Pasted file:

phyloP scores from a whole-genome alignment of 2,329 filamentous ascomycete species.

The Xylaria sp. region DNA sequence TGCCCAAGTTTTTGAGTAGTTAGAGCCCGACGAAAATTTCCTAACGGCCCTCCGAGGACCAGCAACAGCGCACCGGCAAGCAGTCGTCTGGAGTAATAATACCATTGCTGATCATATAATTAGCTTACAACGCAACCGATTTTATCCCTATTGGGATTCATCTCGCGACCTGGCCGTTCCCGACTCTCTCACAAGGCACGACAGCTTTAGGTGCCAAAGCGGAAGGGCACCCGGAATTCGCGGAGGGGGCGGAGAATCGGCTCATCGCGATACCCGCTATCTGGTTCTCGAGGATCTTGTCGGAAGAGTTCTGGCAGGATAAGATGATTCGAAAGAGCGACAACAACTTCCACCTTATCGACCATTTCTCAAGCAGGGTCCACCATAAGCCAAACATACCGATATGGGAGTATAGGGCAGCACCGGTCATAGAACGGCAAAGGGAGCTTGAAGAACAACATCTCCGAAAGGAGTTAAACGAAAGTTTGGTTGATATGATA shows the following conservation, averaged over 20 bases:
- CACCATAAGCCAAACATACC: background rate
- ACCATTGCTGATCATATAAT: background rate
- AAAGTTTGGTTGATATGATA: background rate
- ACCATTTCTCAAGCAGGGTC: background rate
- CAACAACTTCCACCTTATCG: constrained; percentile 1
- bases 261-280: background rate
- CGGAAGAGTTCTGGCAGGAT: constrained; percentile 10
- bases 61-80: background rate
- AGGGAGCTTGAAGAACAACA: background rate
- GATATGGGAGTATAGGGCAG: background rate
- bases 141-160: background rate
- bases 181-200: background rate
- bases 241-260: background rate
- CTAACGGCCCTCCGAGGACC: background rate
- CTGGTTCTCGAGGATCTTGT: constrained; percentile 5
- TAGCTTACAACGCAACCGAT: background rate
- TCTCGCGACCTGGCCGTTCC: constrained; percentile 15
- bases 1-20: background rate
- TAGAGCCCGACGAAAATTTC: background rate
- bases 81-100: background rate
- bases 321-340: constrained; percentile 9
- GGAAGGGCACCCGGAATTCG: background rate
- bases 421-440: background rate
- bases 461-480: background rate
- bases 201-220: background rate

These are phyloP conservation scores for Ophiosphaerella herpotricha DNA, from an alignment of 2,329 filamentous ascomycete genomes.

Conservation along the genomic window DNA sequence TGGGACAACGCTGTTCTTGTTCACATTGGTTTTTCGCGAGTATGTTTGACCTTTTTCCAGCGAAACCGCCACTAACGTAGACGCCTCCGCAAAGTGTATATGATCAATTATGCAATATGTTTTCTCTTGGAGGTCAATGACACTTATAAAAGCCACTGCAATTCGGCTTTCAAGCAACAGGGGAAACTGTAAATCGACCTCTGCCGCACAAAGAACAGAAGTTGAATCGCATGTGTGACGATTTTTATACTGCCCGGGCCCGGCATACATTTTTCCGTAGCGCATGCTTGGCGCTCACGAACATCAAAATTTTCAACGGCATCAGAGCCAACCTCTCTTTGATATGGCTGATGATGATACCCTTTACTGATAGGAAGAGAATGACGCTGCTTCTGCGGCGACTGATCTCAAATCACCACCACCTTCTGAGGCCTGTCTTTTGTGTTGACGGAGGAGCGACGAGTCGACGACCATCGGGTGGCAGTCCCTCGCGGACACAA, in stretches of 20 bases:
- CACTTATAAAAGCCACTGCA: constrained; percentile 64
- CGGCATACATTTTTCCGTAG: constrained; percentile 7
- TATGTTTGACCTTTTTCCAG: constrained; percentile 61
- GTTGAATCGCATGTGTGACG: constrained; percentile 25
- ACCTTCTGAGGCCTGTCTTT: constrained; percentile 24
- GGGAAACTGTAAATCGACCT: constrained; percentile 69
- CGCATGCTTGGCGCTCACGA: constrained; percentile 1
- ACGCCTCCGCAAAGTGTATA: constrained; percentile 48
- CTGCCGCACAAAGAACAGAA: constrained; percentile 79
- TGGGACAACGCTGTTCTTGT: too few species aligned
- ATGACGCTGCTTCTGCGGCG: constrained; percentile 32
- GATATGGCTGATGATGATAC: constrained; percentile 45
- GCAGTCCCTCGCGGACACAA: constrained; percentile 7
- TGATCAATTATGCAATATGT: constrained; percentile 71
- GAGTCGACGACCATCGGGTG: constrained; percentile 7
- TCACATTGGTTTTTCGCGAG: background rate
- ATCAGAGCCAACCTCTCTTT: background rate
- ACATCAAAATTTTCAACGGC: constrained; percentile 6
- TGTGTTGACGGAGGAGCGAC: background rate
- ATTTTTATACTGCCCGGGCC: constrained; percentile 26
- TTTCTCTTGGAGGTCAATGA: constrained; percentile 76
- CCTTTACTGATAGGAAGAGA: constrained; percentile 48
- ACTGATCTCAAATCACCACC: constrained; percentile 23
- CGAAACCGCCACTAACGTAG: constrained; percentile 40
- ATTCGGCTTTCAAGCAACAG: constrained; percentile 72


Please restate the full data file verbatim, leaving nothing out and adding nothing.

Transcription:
phyloP scores from a whole-genome alignment of 2,329 filamentous ascomycete species.

The Xylaria sp. region DNA sequence TGCCCAAGTTTTTGAGTAGTTAGAGCCCGACGAAAATTTCCTAACGGCCCTCCGAGGACCAGCAACAGCGCACCGGCAAGCAGTCGTCTGGAGTAATAATACCATTGCTGATCATATAATTAGCTTACAACGCAACCGATTTTATCCCTATTGGGATTCATCTCGCGACCTGGCCGTTCCCGACTCTCTCACAAGGCACGACAGCTTTAGGTGCCAAAGCGGAAGGGCACCCGGAATTCGCGGAGGGGGCGGAGAATCGGCTCATCGCGATACCCGCTATCTGGTTCTCGAGGATCTTGTCGGAAGAGTTCTGGCAGGATAAGATGATTCGAAAGAGCGACAACAACTTCCACCTTATCGACCATTTCTCAAGCAGGGTCCACCATAAGCCAAACATACCGATATGGGAGTATAGGGCAGCACCGGTCATAGAACGGCAAAGGGAGCTTGAAGAACAACATCTCCGAAAGGAGTTAAACGAAAGTTTGGTTGATATGATA shows the following conservation, averaged over 20 bases:
- CACCATAAGCCAAACATACC: background rate
- ACCATTGCTGATCATATAAT: background rate
- AAAGTTTGGTTGATATGATA: background rate
- ACCATTTCTCAAGCAGGGTC: background rate
- CAACAACTTCCACCTTATCG: constrained; percentile 1
- bases 261-280: background rate
- CGGAAGAGTTCTGGCAGGAT: constrained; percentile 10
- bases 61-80: background rate
- AGGGAGCTTGAAGAACAACA: background rate
- GATATGGGAGTATAGGGCAG: background rate
- bases 141-160: background rate
- bases 181-200: background rate
- bases 241-260: background rate
- CTAACGGCCCTCCGAGGACC: background rate
- CTGGTTCTCGAGGATCTTGT: constrained; percentile 5
- TAGCTTACAACGCAACCGAT: background rate
- TCTCGCGACCTGGCCGTTCC: constrained; percentile 15
- bases 1-20: background rate
- TAGAGCCCGACGAAAATTTC: background rate
- bases 81-100: background rate
- bases 321-340: constrained; percentile 9
- GGAAGGGCACCCGGAATTCG: background rate
- bases 421-440: background rate
- bases 461-480: background rate
- bases 201-220: background rate

These are phyloP conservation scores for Ophiosphaerella herpotricha DNA, from an alignment of 2,329 filamentous ascomycete genomes.

Conservation along the genomic window DNA sequence TGGGACAACGCTGTTCTTGTTCACATTGGTTTTTCGCGAGTATGTTTGACCTTTTTCCAGCGAAACCGCCACTAACGTAGACGCCTCCGCAAAGTGTATATGATCAATTATGCAATATGTTTTCTCTTGGAGGTCAATGACACTTATAAAAGCCACTGCAATTCGGCTTTCAAGCAACAGGGGAAACTGTAAATCGACCTCTGCCGCACAAAGAACAGAAGTTGAATCGCATGTGTGACGATTTTTATACTGCCCGGGCCCGGCATACATTTTTCCGTAGCGCATGCTTGGCGCTCACGAACATCAAAATTTTCAACGGCATCAGAGCCAACCTCTCTTTGATATGGCTGATGATGATACCCTTTACTGATAGGAAGAGAATGACGCTGCTTCTGCGGCGACTGATCTCAAATCACCACCACCTTCTGAGGCCTGTCTTTTGTGTTGACGGAGGAGCGACGAGTCGACGACCATCGGGTGGCAGTCCCTCGCGGACACAA, in stretches of 20 bases:
- CACTTATAAAAGCCACTGCA: constrained; percentile 64
- CGGCATACATTTTTCCGTAG: constrained; percentile 7
- TATGTTTGACCTTTTTCCAG: constrained; percentile 61
- GTTGAATCGCATGTGTGACG: constrained; percentile 25
- ACCTTCTGAGGCCTGTCTTT: constrained; percentile 24
- GGGAAACTGTAAATCGACCT: constrained; percentile 69
- CGCATGCTTGGCGCTCACGA: constrained; percentile 1
- ACGCCTCCGCAAAGTGTATA: constrained; percentile 48
- CTGCCGCACAAAGAACAGAA: constrained; percentile 79
- TGGGACAACGCTGTTCTTGT: too few species aligned
- ATGACGCTGCTTCTGCGGCG: constrained; percentile 32
- GATATGGCTGATGATGATAC: constrained; percentile 45
- GCAGTCCCTCGCGGACACAA: constrained; percentile 7
- TGATCAATTATGCAATATGT: constrained; percentile 71
- GAGTCGACGACCATCGGGTG: constrained; percentile 7
- TCACATTGGTTTTTCGCGAG: background rate
- ATCAGAGCCAACCTCTCTTT: background rate
- ACATCAAAATTTTCAACGGC: constrained; percentile 6
- TGTGTTGACGGAGGAGCGAC: background rate
- ATTTTTATACTGCCCGGGCC: constrained; percentile 26
- TTTCTCTTGGAGGTCAATGA: constrained; percentile 76
- CCTTTACTGATAGGAAGAGA: constrained; percentile 48
- ACTGATCTCAAATCACCACC: constrained; percentile 23
- CGAAACCGCCACTAACGTAG: constrained; percentile 40
- ATTCGGCTTTCAAGCAACAG: constrained; percentile 72